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United States Department of Agriculture

Agricultural Research Service

Research Project: ECOLOGICALLY-SOUND PEST, WATER AND SOIL MANAGEMENT STRATEGIES FOR NORTHERN GREAT PLAINS CROPPING SYSTEMS

Location: Agricultural Systems Research Unit

Title: Tillage, Cropping Sequence, and Nitrogen Fertilization Effects on Dryland Soil Carbon Dioxide Emission and Carbon Content

Authors
item Sainju, Upendra
item Jabro, Jalal "jay"
item Caesar, Thecan

Submitted to: Journal of Environmental Quality
Publication Type: Peer Reviewed Journal
Publication Acceptance Date: January 20, 2010
Publication Date: April 16, 2010
Repository URL: http://hdl.handle.net/10113/42861
Citation: Sainju, U.M., Jabro, J.D., Caesar, T. 2010. Tillage, Cropping Sequence, and Nitrogen Fertilization Effects on Dryland Soil Carbon Dioxide Emission and Carbon Content. Journal of Environmental Quality. 39(3):935-945.

Interpretive Summary: Carbon dioxide (CO2) emission from agricultural practices has been considered as a significant anthropogenic source (25%) of greenhouse gas responsible for global warming. The emission occurs primarily from oxidation of soil organic matter and root respiration due to cropping, return of nonharvestable crop residue in the soil, tillage, and other management practices. In contrast, soil is also an important sink of atmospheric CO2, where CO2 absorbed by plant biomass through photosynthesis is converted into soil organic matter after the residue is returned to the soil. Traditional farming systems, such as conventional tillage with crop-fallow, have resulted in a decline of dryland soil organic carbon (C) by 30 to 50% of their original levels in the last 50 to 100 yr in the northern Great Plains. Intensive tillage increases the mineralization of organic C and fallowing increases its loss by reducing the amount of plant residue returned to the soil and by increasing soil water and temperature. Therefore, novel management practices are needed to increase C sequestration and reduce CO2 emission in dryland soils. The effects of tillage and cropping sequence combination and nitrogen (N) fertilization on dryland soil surface CO2 flux, temperature and water content at the 0- to 15-cm depth, and total (organic + inorganic) C content at 0- to 120-cm was evaluated from May to October, 2006 to 2008, in eastern Montana. Treatments were no-tilled continuous malt barley (NTCB), no-tilled malt barley-pea (NTB-P), no-tilled malt barley-fallow (NTB-F), and conventional-tilled malt barley-fallow (CTB-F), each with 0 and 80 kg N ha-1. Crop residue (stems + leaves) returned to the soil varied among years and was greater in NTCB and NTB-P than in NTB-F and CTB-F or greater with 80 than with 0 kg N ha-1. While soil temperature was generally similar among treatments, water content was higher in NTB-F and CTB-F than in other treatments during dry periods. Soil CO2 flux increased from 7 kg CO2-C ha-1 d-1 in early May to 210 kg CO2-C ha-1 d-1 in mid-June as temperature increased and then declined to 3 kg CO2-C ha-1 d-1 in September-October, with sharp increases immediately following substantial precipitation, especially in NTCB and NTB-P. Mean CO2 flux was greater in NTCB and NTB-P than in NTB-F. Tillage increased CO2 flux compared with no-tillage initially in 2006 while N fertilization affected variably in 2008. Soil total C was not influenced by treatments but varied with measurement dates. While no-tilled crop-fallow reduced dryland soil CO2 flux, annual cropping increased the flux probably by increasing crop residue returned to the soil and root respiration. Inclusion of pea in rotation with no-tilled malt barley, however, resulted in CO2 flux similar to that in CTB-F, which could also reduce N fertilization rate and sustain barley production.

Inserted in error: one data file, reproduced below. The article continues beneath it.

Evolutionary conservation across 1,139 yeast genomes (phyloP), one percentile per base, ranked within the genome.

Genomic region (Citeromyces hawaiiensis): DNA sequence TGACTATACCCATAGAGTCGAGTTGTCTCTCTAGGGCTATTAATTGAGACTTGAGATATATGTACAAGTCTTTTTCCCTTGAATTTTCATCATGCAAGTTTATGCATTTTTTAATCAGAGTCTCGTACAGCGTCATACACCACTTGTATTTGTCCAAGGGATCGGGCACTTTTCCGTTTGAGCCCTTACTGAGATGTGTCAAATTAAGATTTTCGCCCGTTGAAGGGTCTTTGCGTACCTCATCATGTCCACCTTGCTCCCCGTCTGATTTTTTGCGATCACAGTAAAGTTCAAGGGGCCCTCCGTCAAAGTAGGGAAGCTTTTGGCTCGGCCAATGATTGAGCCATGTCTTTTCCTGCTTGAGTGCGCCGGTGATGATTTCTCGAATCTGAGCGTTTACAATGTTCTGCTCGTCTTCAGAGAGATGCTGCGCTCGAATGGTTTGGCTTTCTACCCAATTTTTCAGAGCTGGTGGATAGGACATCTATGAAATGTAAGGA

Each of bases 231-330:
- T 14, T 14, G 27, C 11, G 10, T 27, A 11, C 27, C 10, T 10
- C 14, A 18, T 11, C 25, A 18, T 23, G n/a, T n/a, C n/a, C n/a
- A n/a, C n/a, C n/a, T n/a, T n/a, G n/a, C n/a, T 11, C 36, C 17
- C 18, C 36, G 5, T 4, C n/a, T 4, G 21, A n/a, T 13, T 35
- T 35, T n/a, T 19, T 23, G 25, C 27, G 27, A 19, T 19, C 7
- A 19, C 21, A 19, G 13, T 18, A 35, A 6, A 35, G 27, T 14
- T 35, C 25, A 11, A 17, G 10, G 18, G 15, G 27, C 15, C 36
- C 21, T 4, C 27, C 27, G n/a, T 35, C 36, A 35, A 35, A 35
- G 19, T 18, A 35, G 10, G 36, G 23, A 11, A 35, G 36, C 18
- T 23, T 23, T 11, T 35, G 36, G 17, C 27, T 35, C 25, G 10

Technical Abstract: Management practices are needed to reduce dryland soil CO2 emission and increase C sequestration that can influence global warming. We evaluated the effects of tillage and cropping sequence combination and N fertilization on dryland soil surface CO2 flux, temperature and water content at the 0- to 15-cm depth, and total (organic + inorganic) C content at 0- to 120-cm in Williams loam (fine-loamy, mixed, Typic Argiborolls) from May to October, 2006 to 2008, in eastern Montana. Treatments were no-tilled continuous malt barley (Hordeum vulgaris L.) (NTCB), no-tilled malt barley-pea (Pisum sativum L.) (NTB-P), no-tilled malt barley-fallow (NTB-F), and conventional-tilled malt barley-fallow (CTB-F), each with 0 and 80 kg N ha-1. Crop residue (stems + leaves) returned to the soil varied among years and was greater in NTCB and NTB-P than in NTB-F and CTB-F or greater with 80 than with 0 kg N ha-1. While soil temperature was generally similar among treatments, water content was higher in NTB-F and CTB-F than in other treatments during dry periods. Soil CO2 flux increased from 7 kg CO2-C ha-1 d-1 in early May to 210 kg CO2-C ha-1 d-1 in mid-June as temperature increased and then declined to 3 kg CO2-C ha-1 d-1 in September-October, with sharp increases immediately following substantial precipitation, especially in NTCB and NTB-P. Mean CO2 flux was greater in NTCB and NTB-P than in NTB-F. Tillage increased CO2 flux compared with no-tillage initially in 2006 while N fertilization affected variably in 2008. Soil total C was not influenced by treatments but varied with measurement dates. While no-tilled crop-fallow reduced dryland soil CO2 flux, annual cropping increased the flux probably by increasing crop residue returned to the soil and root respiration. Inclusion of pea in rotation with no-tilled malt barley, however, resulted in CO2 flux similar to that in CTB-F, which could also reduce N fertilization rate and sustain barley production.

Last Modified: 8/22/2014
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